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Why is my spirea not flowering?
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Spirea, sometimes called Bridal Wreath, are stunning deciduous shrubs, full of blooms that grace the overhanging branches in small clusters of white flowers that smother the branches. The mounded growth can get quite tall, upwards of 1-2 metres with blue-green leaves that remain visually appealing throughout the summer, long after the late spring flowers are gone.
The issue that such plants, while stunning, can at times stop producing flowers. In fact, otherwise healthy plants that previously produced flowers can stop seemingly out of nowhere. So what causes spirea to stop flowering?
There are a few reasons:
If you have had particularly harsh winters, the flower buds that formed in previous seasons could be damaged and therefore, not flower. Harsh winter weather without a lot of snow cover can cause more injuries to your spirea than snow heavy winters, because the snow at least gives them insulation.
Sunlight is also a factor. If you don’t give your plants enough sun, they won’t grow. So sometimes you might need to move the spirea to a new location where it gets full sun. Like many flowering plants, it can still survive in less than adequate sun conditions, but the lack of sunlight will hinder the floral development and stunt growth.
Pruning at the wrong time of year
Pruning can also cause problems with flowering. If you prune your shrub at the wrong time of the year, the flower buds can accidentally get removed. If you wait until it is too late in the summer or Autumn, for example, the pruning might cut back the buds that would otherwise grow the following spring.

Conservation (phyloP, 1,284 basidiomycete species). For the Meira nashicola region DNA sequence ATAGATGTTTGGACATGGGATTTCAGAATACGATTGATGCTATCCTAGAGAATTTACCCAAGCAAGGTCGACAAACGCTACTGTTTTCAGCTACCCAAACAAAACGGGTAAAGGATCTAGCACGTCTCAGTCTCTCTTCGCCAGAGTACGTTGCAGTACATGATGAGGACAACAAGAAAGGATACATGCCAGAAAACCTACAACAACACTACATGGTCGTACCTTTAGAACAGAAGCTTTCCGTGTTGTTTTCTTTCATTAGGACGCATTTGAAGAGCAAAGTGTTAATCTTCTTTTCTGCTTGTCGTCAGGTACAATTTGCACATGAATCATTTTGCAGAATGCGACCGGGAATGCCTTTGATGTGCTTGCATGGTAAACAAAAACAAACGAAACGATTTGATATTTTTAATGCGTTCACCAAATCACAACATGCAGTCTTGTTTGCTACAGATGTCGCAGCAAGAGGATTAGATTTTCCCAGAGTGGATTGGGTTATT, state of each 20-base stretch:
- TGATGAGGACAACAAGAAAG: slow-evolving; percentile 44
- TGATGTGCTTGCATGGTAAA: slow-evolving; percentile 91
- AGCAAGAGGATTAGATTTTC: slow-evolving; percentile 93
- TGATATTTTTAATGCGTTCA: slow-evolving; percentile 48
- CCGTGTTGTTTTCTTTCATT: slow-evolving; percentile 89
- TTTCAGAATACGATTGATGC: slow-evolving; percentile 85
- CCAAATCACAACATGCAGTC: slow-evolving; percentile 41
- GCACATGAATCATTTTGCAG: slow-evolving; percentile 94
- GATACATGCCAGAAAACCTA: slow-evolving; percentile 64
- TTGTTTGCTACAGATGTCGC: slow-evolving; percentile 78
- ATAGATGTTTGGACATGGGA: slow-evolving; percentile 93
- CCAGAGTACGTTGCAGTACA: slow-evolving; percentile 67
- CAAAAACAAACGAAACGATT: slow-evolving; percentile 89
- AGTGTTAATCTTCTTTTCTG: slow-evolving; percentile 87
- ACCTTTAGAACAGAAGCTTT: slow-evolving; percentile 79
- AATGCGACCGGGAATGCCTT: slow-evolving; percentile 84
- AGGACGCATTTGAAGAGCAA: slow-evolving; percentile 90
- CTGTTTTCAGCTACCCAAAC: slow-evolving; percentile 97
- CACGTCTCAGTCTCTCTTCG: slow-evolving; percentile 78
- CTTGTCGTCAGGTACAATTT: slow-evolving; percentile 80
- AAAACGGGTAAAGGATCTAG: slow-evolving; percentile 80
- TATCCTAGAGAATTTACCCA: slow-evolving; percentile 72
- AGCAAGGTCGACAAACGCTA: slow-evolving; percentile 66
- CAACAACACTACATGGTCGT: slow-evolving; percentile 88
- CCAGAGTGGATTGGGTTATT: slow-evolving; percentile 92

These plants need pruning regularly to keep them from becoming too leggy, remove full lengths of spent flowers every year which can mean pruning out around 2ft of established plants. You can if you want prune very hard to almost ground level so that the entire plant is rejuvenated every 3 years to encourage more flowering shoots low down. But make sure it is at the right time of the year to prevent cutting off the flowering shoots that have formed the previous season. Ideally, most varieties which include Spiraea ‘Arguta’, Spiraea Snowmound, Spirea Little Princes, Spiraea japonica Shirobana need to be pruned straight away after flowering which is usually June.
So, make sure you give it the right sunlight, protect it during winter, and prune at the right time of the year.